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2012 Annual Science Report

NASA Goddard Space Flight Center Reporting  |  SEP 2011 – AUG 2012

Summary of Research Accomplishments for L. Paganini

Project Summary

Dr. Lucas Paganini has performed astronomical observations of six comets that led to four publications in peer-reviewed journals (namely, two papers as first author and two as co-author). In July 2011 he (and colleagues) discovered that comet C/2009 P1 (Garradd) is CO-rich. And in 2012 he (and colleagues) detected carbon monoxide in a comet beyond Jupiter (at 6.26 AU from the Sun), thus setting a new record for detections by infrared (IR) spectroscopy of parent volatiles in comets at relatively large heliocentric distances. Until now considered to be a somewhat impossible task with IR ground-based facilities, these discoveries open up new opportunities for targeting multiple volatile species at low rotational temperatures, as well as the unique possibility to characterize hypervolatiles in distant comets.

4 Institutions
3 Teams
3 Publications
0 Field Sites
Field Sites

Project Progress

During this period as NASA Postdoctoral Fellow, Dr. Lucas Paganini achieved the following goals:

  • He performed astronomical observations of 6 comets: 45P/H-M-P, 78P/Gehrels, 255P/Levy, 29P/Schwassmann-Wachmann 1, C/2009 P1 (Garradd), and C/2011 L4 (PanSTARRS). He has played a key role in planning and performing the observations, as well as in the analysis of these data.
  • He characterized the chemical taxonomy of comets 103P/Hartley 2 (where he served as co-author on one Icarus paper), 10P/Tempel 2 (where he collaborated with the astronomical observations and served as first author on one Icarus paper), and C/2009 P1 (Garradd) (where he and colleagues demonstrated that Garradd is a CO-rich comet, and served as *first author on one ApJ Letters paper, one IAU Circular, and as co-author on one Icarus note).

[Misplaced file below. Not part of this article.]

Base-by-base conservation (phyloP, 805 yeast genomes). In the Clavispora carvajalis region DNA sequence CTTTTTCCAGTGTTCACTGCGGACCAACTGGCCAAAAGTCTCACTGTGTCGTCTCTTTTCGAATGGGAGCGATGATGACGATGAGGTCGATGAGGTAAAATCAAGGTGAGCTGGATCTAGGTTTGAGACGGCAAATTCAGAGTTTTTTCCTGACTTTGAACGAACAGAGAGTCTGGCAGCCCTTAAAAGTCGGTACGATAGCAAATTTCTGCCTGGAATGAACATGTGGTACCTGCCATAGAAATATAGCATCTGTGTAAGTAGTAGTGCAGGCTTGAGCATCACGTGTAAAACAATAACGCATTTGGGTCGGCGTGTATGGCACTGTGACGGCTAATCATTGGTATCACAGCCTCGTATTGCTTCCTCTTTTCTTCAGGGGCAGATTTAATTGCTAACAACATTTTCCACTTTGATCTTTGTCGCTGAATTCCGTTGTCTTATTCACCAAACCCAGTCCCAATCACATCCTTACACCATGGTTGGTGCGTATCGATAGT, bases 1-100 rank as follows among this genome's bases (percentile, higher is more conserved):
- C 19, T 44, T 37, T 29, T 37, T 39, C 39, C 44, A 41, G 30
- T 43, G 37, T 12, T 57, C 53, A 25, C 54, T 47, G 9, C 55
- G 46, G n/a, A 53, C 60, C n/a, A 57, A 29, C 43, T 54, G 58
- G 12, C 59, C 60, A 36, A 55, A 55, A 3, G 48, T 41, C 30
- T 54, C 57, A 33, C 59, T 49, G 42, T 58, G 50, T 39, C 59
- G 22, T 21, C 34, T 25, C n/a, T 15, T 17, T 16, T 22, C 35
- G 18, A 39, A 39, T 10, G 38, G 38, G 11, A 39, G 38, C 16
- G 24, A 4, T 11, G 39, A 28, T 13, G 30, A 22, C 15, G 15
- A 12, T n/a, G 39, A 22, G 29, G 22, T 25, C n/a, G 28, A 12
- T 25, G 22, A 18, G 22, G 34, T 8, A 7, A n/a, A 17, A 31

• In February 2012, Dr. Paganini and colleagues detected for the first time several carbon monoxide (CO) emission lines in a comet at 6.26 AU from the Sun (i.e., beyond Jupiter) using Infrared Spectroscopy. These detections were confirmed through granted Director Discretionary Time (DDT; PI: Paganini) observations with ESO’s Very Large Telescope using CRIRES in May 2012. This discovery opens up new opportunities for targeting volatile species at low rotational temperatures in distant comets.
  • Dr. Paganini developed a model for carbon monoxide that includes excitation processes and radiative transfer in the coma, including neutral-neutral collisions, radiative pumping by solar radiation (both ro-vibrational and direct rotational pumping), as well as direct rotational pumping from the cosmic microwave background (CMB).
  • Dr. Paganini presented papers at the EPSC-DPS Joint Meeting 2011 (Nantes, France), Astrobiology Science Conference 2012 (Atlanta, Georgia), Asteroids, Comets, Meteors 2012 (Niigata, Japan), and the Max Planck Institute (Germany; invited). He also collaborated in several other presentations in these conferences by other team members.
  • He has worked on and improved analysis tools and pipelines for data processing of infrared observations by our group.

Figure 1. Emission spectra of CO (fundamental band, v = 1–0) in 29P/Schwassmann-Wachmann 1, on UT 2012 February 26–29. (A) Detections of R1 and R2 emission lines in CRIRES, detector 2. (B) Detections of P1, P2, and P3 in CRIRES, detector 3. In panels A and B, the continuous (underlying) red line depicts the modeled spectra.

    Lucas Paganini

    Objective 1.1
    Formation and evolution of habitable planets.

    Objective 3.1
    Sources of prebiotic materials and catalysts

    Objective 3.2
    Origins and evolution of functional biomolecules